- Working with small amounts of hazardous substances where the risk assessment identifies the risk is moderate.
Individual Approval may be given to employees provided adequate controls have been implemented as described in legislation, Compliance Codes, Codes of Practice or Australian Standards. These documents identify current accepted work practices for high risk activities.
High risk hazards which may be identified include:
- Operating equipment or machinery, including workshop machinery capable of inflicting serious injury, such as lathes and power saws
- Working with, or near, highly toxic or corrosive substances where there is a significant risk of exposure to the substance, taking into account the volume used
- Using apparatus that could result in explosion, implosion, or the release of high energy fragments or significant amounts of toxic or environmentally damaging hazardous material
- Working at a height over two metres e.g. climbing ladders
- Working with significant volumes of hazardous substances
The above table is taken from DET’s Working Alone, in Isolation or from Home Procedure
Who is at risk?
Staff at risk may include:
- Social workers
- Speech pathologists
- School psychologists
- School nurses.
For Home Visits staff should:
Contact the family and advise them of the visit and its purpose
Establish who from the family may be home during the visit
Conduct visits during daylight hours only
Establish whether there are pets in the home that need to be restrained during the visit
Gain as much information about the family as possible prior to undertaking the visit
Ensure the vehicle used is adequately maintained (e.g. petrol, good tyres)
Ensure they have a mobile phone with them that is charged
Remain only in the general living area of the house (kitchen, hall, lounge room)
Call the contact person when the visit is completed
Report hazards and incidents that you become aware of while attending home visits.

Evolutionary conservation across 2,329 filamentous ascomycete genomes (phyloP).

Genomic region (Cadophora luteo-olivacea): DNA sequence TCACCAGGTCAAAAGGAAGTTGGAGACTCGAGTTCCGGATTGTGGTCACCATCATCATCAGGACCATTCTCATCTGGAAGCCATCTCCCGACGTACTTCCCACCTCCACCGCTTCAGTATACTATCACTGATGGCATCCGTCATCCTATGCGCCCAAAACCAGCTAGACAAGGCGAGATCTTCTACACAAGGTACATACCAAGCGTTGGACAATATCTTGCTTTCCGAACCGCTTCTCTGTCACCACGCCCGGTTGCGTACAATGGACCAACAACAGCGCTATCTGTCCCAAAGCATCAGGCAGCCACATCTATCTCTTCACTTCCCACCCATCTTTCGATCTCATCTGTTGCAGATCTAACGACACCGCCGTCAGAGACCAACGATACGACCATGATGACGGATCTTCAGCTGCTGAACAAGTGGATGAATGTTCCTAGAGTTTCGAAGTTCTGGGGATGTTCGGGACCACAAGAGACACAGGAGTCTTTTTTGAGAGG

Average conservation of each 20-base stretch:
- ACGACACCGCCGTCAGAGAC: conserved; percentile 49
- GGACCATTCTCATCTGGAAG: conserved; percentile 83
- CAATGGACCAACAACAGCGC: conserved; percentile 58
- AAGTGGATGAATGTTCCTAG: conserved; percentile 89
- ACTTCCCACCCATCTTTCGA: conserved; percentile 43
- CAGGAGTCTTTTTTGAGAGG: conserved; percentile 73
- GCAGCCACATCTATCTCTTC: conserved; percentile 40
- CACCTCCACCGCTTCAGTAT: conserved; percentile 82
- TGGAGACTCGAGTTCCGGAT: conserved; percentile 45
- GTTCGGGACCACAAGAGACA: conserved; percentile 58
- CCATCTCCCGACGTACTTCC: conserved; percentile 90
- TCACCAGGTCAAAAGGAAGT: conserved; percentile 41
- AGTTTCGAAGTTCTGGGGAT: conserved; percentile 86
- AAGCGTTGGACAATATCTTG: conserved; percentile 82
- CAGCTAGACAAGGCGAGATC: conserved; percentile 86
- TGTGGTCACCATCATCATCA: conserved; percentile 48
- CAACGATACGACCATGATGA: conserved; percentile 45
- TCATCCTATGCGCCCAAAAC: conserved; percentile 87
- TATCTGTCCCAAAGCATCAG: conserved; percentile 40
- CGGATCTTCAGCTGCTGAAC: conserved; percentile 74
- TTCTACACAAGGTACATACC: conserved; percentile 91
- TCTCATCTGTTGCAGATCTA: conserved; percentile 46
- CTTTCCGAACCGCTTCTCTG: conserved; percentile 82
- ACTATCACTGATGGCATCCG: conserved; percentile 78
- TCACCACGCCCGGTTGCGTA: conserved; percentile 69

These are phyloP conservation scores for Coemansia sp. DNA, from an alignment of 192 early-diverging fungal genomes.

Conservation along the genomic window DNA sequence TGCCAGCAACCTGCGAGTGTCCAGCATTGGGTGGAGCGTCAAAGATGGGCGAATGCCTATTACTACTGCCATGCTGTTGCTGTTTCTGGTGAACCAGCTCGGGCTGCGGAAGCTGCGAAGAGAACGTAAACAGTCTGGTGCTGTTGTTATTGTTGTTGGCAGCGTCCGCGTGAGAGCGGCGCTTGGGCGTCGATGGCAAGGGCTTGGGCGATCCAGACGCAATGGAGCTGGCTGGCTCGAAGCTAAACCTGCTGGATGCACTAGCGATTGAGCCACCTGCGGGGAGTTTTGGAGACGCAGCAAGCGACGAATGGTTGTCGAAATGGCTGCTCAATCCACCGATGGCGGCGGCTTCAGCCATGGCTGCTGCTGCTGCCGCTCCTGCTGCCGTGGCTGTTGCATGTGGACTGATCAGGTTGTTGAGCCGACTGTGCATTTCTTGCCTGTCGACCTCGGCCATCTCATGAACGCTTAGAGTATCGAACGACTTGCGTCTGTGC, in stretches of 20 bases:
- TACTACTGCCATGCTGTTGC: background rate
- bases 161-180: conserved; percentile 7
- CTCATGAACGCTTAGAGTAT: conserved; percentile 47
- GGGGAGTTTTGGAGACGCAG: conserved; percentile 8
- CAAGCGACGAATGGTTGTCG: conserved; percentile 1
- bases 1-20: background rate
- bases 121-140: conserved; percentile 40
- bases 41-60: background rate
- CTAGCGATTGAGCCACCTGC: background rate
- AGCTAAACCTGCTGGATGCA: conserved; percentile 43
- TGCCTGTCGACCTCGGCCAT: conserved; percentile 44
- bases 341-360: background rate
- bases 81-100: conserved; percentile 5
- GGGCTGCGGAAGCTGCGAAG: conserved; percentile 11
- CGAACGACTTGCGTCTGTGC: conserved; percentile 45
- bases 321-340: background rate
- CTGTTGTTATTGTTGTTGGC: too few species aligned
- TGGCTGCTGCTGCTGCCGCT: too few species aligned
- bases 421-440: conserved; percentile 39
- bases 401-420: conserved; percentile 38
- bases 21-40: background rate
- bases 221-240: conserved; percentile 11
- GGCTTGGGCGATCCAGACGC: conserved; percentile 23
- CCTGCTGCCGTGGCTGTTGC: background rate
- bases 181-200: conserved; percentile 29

Prior to conducting any home visit, a risk assessment should be conducted. This assessment should include:
- Details of issue being discussed, review of student file
- Any known history (for the student or family members) of:
- Violence or aggression
- Alcohol or other drug use
- Mental health issues
- Physical disability.
- Type of accommodation: house/unit/flat
- Property access issues: steps/paths/pets
- If there is any potential risk to staff safety, a home visit should not be conducted. Consider:
- An alternative location for the meeting
- First visits to a home be conducted by two members of staff
- A safety code word that conveys that something is wrong and the alarm should be raised. Select a word that will be easy for staff to include in a plausible sentence and is unlikely to be misunderstood
- A first aid kit should be a mandatory inclusion for any home visits (e.g. car kit)
- Ensure that the employee is aware of the schools policies and procedures for conducting home visits. Staff may also need training in how to deal with potential violence and incident reporting
- There should be an allocated contact person for staff members out conducting home visits to:
- Receive details about the visit (destination and start/finish times)
- Be available to receive contact from the staff members out visiting
- Make contact with the staff member should they not hear from them within 30 minutes of their expected return time.
- Activate the school’s emergency procedures if they fail to make contact with the staff member.
Prior to entering the premises:
- Make a visual check of the external area. Check for things like whether there are visitors, large dogs roaming around, gates are easy to open, any potential hazards, etc
- Do not park in the driveway
- Do not stand directly in front of the door after ringing the bell, either move to the side or back from the door.
On entering the premises:
- Be professional and courteous at all times
- Politely ask who else is home at the time of the visit
- Position yourself near an exit where you can see the rest of the house
- If anyone arrives during the visit, terminate the visit.